San Diego was the first large city in California to pass a social-host law, and San Diego County and many surrounding cities, such as Encinitas, El Cajon and National City, have passed similar legislation.
Dudley's argument focuses on the actual wording of the ordinance, which he says is vague and violates his client's constitutional right to due process of law.
"Vagueness comes out of due process... which is basically a way of saying that you can't really be held criminally liable without fundamental fairness," Dudley said. "It's kind of a catch-all for things like this that really don't fall into a certain constitutional-amendment argument.
Dudley said the "strangest thing" about the ordinance is that it doesn't require a host to have criminal intent nor take criminal action. "It just implies you have to fail to stop underage drinking from occurring on your property. That, to me, is sort of the gamy part of the law."
Dudley contends the ordinance doesn't require a host to take reasonable steps to prevent underage consumption, like checking IDs to be in violation-or have knowledge of a minor's presence or underage drinking or provide the alcohol. He said Blithe was unaware that the two girls who were cited for underage drinking, whom he didn't invite to the party or provide with alcohol, were minors.
"It says that social hosts are held criminally liable but it doesn't say that they are required to know of any criminal wrongdoing," Dudley said. "It basically does not expressly define... who has a duty to prevent underage drinking, and there is no other duty anywhere in the law that says adults have to prevent underage drinking."
Dudley said Blithe is charged with an odd sort of crime, one that requires "commission by omission."
"It's sort of the whole good Samaritan issue," he said. "We don't have any duties to help people who are in trouble. That is sort of American law in a nutshell. It is unfortunate, I think, from a moral standpoint but that is just the way it is unless we have a preexisting condition like a parent-child relationship...which is interesting because the ordinance provides an exception to parents providing alcohol to their children."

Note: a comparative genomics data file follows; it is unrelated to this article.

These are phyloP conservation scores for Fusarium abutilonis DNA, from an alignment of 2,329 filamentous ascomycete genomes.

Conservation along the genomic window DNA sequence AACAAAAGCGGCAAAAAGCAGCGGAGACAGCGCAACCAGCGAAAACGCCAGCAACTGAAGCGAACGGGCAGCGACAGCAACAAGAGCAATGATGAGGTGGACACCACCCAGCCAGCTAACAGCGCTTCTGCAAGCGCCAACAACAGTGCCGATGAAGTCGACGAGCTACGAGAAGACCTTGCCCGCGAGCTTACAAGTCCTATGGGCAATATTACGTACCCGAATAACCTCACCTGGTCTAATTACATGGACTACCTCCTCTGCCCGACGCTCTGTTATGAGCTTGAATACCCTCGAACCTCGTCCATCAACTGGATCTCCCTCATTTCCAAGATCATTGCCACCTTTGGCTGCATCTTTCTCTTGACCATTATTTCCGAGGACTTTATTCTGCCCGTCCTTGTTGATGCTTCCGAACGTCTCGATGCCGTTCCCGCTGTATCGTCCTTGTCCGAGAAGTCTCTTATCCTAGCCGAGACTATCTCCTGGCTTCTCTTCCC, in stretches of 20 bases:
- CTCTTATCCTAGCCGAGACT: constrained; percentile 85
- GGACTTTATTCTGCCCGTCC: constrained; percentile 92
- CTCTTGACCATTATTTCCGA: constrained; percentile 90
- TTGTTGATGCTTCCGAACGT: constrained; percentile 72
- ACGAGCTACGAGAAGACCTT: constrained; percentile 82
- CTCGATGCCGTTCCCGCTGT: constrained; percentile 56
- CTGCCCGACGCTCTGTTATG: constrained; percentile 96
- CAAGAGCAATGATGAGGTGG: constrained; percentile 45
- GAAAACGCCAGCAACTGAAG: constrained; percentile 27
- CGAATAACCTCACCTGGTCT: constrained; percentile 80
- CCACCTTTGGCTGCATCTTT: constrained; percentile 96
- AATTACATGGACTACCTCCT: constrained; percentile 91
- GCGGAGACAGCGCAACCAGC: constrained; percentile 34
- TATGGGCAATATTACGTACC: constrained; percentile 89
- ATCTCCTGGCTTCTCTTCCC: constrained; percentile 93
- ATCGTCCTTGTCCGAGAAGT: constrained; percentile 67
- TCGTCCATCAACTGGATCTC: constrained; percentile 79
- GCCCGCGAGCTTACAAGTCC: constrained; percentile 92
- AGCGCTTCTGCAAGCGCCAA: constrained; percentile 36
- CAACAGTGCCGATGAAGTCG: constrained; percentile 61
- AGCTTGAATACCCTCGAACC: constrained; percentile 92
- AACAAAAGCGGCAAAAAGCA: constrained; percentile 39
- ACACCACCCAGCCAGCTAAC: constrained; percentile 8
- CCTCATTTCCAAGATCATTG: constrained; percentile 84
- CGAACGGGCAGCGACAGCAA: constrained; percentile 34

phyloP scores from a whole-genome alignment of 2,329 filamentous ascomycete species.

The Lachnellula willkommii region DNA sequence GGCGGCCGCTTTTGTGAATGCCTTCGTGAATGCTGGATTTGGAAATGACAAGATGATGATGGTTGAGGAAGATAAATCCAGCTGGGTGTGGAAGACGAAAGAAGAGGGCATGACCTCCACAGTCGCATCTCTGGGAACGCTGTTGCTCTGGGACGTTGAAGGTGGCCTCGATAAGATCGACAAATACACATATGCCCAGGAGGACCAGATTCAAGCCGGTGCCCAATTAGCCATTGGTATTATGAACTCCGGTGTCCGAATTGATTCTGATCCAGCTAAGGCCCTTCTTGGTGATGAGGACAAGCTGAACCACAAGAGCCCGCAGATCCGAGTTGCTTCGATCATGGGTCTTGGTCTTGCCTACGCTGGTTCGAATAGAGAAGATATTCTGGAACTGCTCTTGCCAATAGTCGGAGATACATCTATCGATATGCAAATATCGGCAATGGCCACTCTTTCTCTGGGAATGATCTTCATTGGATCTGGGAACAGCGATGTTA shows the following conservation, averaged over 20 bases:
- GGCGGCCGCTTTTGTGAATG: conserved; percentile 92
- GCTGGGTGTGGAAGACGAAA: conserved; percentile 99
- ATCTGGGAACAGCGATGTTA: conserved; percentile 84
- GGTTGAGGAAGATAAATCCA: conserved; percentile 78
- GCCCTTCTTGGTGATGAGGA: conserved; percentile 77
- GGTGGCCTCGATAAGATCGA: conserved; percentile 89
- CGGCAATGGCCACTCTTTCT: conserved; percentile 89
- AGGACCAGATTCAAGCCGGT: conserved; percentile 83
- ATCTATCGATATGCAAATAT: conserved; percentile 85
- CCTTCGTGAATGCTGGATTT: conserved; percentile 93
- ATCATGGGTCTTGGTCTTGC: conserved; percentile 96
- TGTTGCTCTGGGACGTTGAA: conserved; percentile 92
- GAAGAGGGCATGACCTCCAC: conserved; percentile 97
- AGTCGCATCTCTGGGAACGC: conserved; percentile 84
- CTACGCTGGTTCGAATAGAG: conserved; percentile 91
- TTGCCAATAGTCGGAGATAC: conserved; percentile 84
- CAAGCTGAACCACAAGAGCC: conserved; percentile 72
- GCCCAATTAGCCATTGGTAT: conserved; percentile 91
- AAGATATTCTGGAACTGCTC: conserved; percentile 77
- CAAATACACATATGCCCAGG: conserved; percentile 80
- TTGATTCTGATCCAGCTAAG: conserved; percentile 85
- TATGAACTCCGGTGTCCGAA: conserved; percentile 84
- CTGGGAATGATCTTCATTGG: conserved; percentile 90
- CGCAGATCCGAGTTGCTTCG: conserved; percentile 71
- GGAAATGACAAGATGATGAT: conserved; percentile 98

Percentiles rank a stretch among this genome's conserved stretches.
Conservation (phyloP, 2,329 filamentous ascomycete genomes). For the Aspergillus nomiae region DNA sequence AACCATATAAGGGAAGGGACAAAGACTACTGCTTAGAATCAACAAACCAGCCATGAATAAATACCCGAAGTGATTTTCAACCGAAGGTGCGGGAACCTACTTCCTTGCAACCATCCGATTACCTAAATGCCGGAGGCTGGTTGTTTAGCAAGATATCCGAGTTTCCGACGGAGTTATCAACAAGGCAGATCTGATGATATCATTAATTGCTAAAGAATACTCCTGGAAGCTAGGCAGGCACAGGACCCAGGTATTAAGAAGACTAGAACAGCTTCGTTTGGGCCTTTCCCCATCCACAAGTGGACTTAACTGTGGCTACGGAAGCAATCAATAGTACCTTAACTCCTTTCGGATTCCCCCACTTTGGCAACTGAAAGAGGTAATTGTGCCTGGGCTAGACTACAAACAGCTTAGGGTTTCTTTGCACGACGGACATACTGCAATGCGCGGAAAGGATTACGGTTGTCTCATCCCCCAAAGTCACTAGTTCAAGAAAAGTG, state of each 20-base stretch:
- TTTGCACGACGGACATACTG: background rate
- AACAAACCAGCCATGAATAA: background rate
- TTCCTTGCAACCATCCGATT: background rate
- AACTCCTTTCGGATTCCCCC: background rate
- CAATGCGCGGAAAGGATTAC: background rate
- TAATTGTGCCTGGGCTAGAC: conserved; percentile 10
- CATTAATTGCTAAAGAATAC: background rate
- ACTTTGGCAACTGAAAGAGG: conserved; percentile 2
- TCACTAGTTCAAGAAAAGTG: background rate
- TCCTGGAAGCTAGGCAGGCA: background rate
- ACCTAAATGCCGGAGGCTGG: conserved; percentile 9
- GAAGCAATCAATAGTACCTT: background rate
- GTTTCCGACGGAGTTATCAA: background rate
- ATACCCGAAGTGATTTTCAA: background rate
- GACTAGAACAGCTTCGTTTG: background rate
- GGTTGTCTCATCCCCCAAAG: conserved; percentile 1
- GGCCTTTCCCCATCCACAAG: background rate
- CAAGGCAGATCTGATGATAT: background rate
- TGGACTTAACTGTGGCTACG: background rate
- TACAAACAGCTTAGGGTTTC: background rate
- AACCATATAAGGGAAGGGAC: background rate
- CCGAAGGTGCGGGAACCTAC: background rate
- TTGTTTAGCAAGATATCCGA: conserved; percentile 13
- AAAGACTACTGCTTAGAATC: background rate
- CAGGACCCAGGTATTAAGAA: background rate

The city attorney's office declined to comment on Blithe's case and the merits of Dudley's argument, but spokesperson Maria Velasquez said the city attorney is taking the challenge seriously. "We are hopeful that the court will uphold the ordinance that was enacted to combat the dangers of underage drinking," she said, adding that 15 related cases have resulted in misdemeanor convictions. But, she said, a social-host case has yet to go to trial. One case has been dismissed.
With the court expected to make its decision by Aug. 20, Dudley's success is far from assured. "I'm curious as to what the appellate division is going to do," he said. "I'm confident that they are going to rule in my favor, but it's possible that they are just trying to set a precedent so that... basically, they will establish that it is constitutional so no one else can challenge it."Blithe, who moved to Irvine after graduation but visits friends in his old neighborhood regularly, said he is trying not to let his legal troubles worry him. Instead, he's relishing the opportunity to stand up for college students whose rights he says are regularly trampled by police. He plans to party on, keeping a lookout for minors along the way.